Cabin Fever

This week, I have spent my entire time in a hotel: Whilst this might sound glamorous to some, this was a bit more Alan Partridge or the Faulty Towers Major than a summer break in San Tropez…

linton travel

To clarify, I have not (just) been hanging around a hotel all day for no reason like some sort of nutter, but have had a work training week with about 20 others in Cheshire. This is my second course this year after a similar week in London in January (sadly before I started this blog so not previously covered) and the main similarity – aside from the obvious workplace benefits, for those of you reading from my office of course – was how much training I could fit in during any downtime.

This might sound like a serious logistical task, but it turned out to require near military precision as the course ran from 8am to 6pm, with an evening meal following from 7pm until late. So aside from the propensity for cabin fever in spending this much time in a confined space with so few people, it meant my only chance of training was setting the alarm for the crack of dawn, with only a narrow window later on.

But like a true triathlete, the sleep sacrifice was made and I managed to get in seven sessions in the space of just five days, which involved four 6am swims in the narrowest pool I have ever used, and three late-afternoon sessions in the (surprisingly well equipped) gym, getting in a few intervals on the bike and treadmill. None of the stints were long by my usual standards – less than an hour each – and of course I would rather it had not been raining all the time so I could have trained outside, but this was a case of needs must, and it actually went very well!

doubletree pooldoubletree treadmills

This was by no means the first time this year that I have unintentionally managed to convince a bunch of work colleagues I am off my head doing this, but the funny thing is – despite the early mornings and intense sprint sessions – I really think it helps me work better. Early lengths in the pool help me wake up and stay alert for the day, whilst afternoon sprints on the machines gave me a chance to clear my head and run through the day’s events. Maybe it is not everyone’s bag, but it certainly does it for me.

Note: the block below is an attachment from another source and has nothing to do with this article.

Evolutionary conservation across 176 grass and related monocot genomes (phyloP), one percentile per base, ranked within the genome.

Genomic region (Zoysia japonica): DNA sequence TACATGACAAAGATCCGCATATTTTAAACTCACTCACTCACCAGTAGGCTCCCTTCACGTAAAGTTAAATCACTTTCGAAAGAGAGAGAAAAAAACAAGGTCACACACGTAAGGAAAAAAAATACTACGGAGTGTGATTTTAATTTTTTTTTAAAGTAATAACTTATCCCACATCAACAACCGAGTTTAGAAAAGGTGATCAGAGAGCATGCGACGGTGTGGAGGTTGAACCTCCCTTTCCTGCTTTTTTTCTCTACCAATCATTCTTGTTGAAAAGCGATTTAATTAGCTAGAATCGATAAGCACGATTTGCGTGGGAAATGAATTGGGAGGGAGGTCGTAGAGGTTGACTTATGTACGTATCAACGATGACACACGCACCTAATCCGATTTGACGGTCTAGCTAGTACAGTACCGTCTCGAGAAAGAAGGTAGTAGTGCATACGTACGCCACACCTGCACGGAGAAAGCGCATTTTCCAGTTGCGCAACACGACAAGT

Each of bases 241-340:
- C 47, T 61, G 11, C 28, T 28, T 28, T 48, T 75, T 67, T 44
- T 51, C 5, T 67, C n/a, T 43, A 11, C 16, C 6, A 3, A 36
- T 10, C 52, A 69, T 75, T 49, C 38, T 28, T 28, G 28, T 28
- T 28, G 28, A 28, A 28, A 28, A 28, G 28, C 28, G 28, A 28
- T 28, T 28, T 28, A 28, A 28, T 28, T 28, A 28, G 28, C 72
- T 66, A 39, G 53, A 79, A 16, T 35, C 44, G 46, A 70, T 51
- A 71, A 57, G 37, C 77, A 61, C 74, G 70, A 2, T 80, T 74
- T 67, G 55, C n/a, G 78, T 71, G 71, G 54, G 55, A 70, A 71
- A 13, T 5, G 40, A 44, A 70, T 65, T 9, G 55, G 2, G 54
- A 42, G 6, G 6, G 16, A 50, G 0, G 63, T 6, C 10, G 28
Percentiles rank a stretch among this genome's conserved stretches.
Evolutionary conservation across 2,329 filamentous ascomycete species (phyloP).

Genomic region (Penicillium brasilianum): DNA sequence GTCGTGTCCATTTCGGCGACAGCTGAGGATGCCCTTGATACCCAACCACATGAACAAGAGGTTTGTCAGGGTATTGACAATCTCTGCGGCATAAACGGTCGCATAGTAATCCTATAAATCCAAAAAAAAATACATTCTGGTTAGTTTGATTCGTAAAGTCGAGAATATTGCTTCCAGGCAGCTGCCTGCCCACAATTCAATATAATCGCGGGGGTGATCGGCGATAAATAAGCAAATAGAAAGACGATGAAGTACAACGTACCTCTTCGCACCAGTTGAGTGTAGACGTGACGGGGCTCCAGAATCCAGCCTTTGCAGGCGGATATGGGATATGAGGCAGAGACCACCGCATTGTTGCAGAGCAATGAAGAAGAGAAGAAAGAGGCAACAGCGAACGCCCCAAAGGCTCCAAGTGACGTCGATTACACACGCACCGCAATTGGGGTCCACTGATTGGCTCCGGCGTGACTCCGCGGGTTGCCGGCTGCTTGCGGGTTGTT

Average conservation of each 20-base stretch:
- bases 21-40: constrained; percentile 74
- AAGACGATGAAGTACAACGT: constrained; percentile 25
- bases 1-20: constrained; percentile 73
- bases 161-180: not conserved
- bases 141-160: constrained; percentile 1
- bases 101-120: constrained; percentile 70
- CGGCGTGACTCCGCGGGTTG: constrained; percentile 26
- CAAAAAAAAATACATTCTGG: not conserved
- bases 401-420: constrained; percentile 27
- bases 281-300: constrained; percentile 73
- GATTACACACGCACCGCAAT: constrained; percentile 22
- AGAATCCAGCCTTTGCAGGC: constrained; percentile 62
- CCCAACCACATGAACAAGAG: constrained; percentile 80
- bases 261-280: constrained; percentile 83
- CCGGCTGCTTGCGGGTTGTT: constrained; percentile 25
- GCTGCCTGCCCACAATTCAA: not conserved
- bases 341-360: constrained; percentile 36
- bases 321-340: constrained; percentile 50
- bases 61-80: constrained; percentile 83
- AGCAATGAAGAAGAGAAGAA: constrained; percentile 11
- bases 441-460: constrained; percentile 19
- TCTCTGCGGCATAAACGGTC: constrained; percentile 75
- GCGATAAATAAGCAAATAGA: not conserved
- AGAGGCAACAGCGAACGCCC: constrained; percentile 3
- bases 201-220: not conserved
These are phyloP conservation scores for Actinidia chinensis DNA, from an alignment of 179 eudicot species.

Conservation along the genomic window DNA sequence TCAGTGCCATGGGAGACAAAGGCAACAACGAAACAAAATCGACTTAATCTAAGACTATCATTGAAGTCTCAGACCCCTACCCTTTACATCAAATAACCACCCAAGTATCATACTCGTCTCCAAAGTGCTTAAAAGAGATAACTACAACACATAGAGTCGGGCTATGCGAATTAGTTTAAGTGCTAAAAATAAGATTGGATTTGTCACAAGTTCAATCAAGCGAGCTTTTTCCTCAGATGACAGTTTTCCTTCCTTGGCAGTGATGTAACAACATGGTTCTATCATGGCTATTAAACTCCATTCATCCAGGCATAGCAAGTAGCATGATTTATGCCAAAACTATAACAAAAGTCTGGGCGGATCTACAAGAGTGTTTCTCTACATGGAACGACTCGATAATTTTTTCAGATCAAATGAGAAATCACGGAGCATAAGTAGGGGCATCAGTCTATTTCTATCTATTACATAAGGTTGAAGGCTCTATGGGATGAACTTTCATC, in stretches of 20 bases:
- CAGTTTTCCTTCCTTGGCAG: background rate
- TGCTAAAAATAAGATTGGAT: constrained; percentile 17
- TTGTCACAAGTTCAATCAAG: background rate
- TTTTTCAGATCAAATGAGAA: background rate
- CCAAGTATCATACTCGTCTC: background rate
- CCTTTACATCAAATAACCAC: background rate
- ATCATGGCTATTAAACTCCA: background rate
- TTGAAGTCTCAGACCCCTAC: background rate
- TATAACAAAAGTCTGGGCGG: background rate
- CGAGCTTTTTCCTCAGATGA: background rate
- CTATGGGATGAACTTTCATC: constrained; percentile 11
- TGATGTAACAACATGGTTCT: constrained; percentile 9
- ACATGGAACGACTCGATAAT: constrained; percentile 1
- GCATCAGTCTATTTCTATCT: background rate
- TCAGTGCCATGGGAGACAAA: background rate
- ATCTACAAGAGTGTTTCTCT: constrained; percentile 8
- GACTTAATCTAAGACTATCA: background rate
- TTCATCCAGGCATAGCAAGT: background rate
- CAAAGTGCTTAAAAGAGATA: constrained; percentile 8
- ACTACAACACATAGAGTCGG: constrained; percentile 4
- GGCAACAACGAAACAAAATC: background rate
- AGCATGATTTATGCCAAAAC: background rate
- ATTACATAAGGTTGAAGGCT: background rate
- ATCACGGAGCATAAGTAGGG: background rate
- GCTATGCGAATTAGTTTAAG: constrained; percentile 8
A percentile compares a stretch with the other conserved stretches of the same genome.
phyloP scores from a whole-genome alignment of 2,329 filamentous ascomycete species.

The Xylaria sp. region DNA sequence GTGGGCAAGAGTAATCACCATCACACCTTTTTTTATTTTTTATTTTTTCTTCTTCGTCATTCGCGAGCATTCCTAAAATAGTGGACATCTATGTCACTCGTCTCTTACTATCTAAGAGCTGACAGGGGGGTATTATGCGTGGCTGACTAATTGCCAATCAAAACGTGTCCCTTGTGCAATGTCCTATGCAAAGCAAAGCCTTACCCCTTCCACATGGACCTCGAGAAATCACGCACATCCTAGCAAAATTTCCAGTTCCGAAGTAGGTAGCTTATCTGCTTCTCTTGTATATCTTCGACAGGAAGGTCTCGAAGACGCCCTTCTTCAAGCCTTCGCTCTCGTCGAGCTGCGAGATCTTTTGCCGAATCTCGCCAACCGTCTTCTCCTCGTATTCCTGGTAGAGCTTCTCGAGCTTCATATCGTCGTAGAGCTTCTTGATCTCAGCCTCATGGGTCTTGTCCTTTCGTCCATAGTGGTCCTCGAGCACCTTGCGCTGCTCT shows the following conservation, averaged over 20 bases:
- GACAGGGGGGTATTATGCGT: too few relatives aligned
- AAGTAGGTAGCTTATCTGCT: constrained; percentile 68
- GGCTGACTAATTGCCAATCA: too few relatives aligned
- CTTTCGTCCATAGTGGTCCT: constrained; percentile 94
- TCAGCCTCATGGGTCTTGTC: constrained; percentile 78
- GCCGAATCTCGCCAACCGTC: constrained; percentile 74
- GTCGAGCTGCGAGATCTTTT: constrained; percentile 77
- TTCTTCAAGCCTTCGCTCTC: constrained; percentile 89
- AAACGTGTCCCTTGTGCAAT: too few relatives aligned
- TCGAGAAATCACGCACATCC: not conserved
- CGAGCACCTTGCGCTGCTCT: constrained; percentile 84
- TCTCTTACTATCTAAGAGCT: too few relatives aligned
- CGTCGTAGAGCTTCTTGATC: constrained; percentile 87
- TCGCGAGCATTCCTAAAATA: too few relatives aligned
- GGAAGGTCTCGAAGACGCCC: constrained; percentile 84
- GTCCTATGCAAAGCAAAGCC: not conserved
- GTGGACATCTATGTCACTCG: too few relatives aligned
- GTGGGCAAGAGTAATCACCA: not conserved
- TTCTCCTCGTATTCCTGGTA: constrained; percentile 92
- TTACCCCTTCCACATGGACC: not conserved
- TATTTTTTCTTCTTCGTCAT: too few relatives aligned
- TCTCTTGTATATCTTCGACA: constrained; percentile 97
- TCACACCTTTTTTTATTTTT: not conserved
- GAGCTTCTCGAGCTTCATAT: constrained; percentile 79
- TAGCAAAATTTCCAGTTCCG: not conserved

More importantly for the Chile Challenge, this meant I not only got a few more miles under my belt, but managed to not injury myself before the next race by doing something crazy like football slide tackles, jungle training or generally getting hammered – see earlier posts for more on these…

alan big platePartridge Shorts

As for the Alan reference earlier, I was on best behaviour with my kit, making sure there were no incidents with perished lining on my running shorts, and no big plate at the breakfast buffet. In fact my only real Partridge worthy incident came on the second to last afternoon, where I tried to clean my boots in the hotel room bath and somehow managed to jam the plug shut, quickly filling the tub with six inches of dark muddy water. Panicking, I tried to lever it open, but somehow a stone had wedged underneath and it would not budge. After a good 10 minutes, having had visions of having to come clean to the receptionist to get maintenance to help me out (which I cannot imagine would have gone down well) I finally managed to lever it open using one of the free shampoo miniatures in the room. At least I did not have to resort to a mini-bar!

As for cabin fever, well anyone overhearing our random conversations on our final evening (ranging from how you could run a penguin farm in the UK, how to draw a Belgian Blue Bull, and what politicians our fellow course-mates resembled, alongside miscellaneous other topics which cannot be mentioned here) might go someway to answering that question. I am sure it was no coincidence that was the only afternoon I did not get in any training! So the moral of the story is when spending time away from home do as much exercising as possible to avoid going crazy, and be careful when washing outdoor clothing in the bath…

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